How To Deal With Spiritual Homelessness

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What do you do when your pain doesn't look like theirs? Where do you go when your safe place becomes exposed to judgement? How to you deal with  having no roots to grow?

I've struggled with being unemployed for months. And let me tell you, going from a full-time job to nothing can hurt your ego, It certainly had hurt my confidence, and the financial burden of not having an income is a prickling stressor. The kind of stress that keeps you up at night, worried about bills, food, credit scores, car payments.  

Unemployment is not an uncommon occurance. But it feels uncommon in this place, space and time. 

For me, I'd kept a lot of these struggles related to my journey within the safety of my family and partner. They have been more than supportive in helping me stay just above water as I look for a place to share my skills in an environment that is healthy and in line with my career goals. But 7 months into my unemployment and I was and still am at a point where I was really feeling unsure about my path. I'd opened up to a very close friend about my feelings and concerns. The levels of stress and uncertainty that comes with this type of transition.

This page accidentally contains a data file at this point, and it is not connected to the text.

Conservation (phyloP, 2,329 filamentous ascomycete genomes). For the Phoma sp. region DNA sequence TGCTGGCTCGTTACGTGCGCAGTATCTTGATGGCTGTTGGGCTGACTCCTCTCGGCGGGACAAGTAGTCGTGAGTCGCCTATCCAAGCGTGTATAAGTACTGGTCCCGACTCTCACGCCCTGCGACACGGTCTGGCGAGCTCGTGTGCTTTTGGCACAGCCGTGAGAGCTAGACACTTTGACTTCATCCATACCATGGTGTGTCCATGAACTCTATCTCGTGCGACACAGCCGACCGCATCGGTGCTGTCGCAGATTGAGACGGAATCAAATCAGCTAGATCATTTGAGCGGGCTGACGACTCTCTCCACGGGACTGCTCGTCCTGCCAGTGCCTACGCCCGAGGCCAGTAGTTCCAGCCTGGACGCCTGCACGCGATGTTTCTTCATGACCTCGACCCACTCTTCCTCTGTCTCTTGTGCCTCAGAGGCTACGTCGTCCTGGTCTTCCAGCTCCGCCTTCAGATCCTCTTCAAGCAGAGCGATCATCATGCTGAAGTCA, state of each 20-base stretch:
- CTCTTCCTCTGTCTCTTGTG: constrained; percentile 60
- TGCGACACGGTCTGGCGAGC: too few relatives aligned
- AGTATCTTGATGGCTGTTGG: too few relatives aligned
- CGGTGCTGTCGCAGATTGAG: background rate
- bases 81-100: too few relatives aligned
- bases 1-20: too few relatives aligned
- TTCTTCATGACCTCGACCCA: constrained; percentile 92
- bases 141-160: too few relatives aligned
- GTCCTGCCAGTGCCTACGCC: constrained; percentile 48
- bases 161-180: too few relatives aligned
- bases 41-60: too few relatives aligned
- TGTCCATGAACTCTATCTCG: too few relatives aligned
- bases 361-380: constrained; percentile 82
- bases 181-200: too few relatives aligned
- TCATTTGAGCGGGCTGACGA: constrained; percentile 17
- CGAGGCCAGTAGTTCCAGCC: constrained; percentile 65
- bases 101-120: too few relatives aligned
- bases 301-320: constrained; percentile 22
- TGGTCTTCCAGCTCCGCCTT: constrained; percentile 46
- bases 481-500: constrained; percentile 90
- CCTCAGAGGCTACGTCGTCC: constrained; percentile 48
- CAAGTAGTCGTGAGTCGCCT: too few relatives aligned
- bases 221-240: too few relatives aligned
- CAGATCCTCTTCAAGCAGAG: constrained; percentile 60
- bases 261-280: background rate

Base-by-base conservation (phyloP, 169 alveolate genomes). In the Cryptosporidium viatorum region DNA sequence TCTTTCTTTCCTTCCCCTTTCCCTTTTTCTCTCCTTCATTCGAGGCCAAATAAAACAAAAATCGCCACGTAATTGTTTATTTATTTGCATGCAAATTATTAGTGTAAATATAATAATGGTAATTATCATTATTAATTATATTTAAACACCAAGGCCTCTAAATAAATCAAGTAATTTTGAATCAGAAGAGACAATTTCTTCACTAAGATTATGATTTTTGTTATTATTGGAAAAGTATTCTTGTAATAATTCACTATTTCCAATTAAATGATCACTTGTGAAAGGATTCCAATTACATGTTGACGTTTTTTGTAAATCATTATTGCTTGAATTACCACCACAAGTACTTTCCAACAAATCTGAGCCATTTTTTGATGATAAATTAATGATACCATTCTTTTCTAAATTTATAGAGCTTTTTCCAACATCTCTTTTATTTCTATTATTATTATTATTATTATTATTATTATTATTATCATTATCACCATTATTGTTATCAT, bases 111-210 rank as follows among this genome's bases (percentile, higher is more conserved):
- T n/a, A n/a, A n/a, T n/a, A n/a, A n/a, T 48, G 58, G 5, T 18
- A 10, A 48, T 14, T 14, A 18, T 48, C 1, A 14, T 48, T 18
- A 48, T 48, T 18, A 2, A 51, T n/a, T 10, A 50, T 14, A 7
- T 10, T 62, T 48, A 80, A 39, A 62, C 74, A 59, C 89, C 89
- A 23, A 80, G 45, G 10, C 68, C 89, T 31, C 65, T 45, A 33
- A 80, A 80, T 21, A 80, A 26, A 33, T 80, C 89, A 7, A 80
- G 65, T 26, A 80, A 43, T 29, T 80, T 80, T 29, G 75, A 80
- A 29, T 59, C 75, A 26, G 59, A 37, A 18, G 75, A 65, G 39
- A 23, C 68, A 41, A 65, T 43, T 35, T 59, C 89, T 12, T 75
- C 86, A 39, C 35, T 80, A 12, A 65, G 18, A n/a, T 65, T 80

Their response: " But are you homeless?"

The response set me back. And as I processed this response, through waves of confusion and disappointment, I was reminded of feelings of shame and isolation I'd so relentlessly avoided by not sharing my deepest struggles with anyone, to begin with.

Weeks after our conversation, that moment never left me. The feelings of loneliness and tingles of hurt. I played the interaction back throughout the next days. Most vividly while I mindlessly washed dishes in a place that didn't feel like my own, silverware I had not purchased.

Physically homeless? No. I was fortunate enough to be taken in, by which I am thankful. Emotionally homeless? Spiritually drained? Isolated? Yes.

For someone like me, who rarely opens up about truly personal things, when I do find a space to share, it is because I truly need to. To release and be heard.

I couldn't help but feel even more alone then, rinsing and cleaning. Rinsing and cleaning in ways I wish I could do for myself.

It is easy for others to dismiss your pain because they can not see it. It costs them more to empathize than to renounce your concerns. And for many who carry small balances of emotional health, the cost is simply too high. 

Adulthood is this strange place where you are often reminded in shocking waves that you're life is your own. Your concerns, issues and journey belong to only you. 

And while it would great to have the Sex And The City friend's group of unrelenting support and understanding. That may not happen for you.

What you do always have is the ability to show up for yourself. Show up as you push to become your best self. Live in your moments of worry, but also live in your moments of joy. 

I keep going back to this idea of cyclical periods of time. Everything has a season, everything is due to pass. The true testament to who you are lies in what you do in seasons of want.

So what will you so? I hope you rise to the occasion, and keep pushing. 





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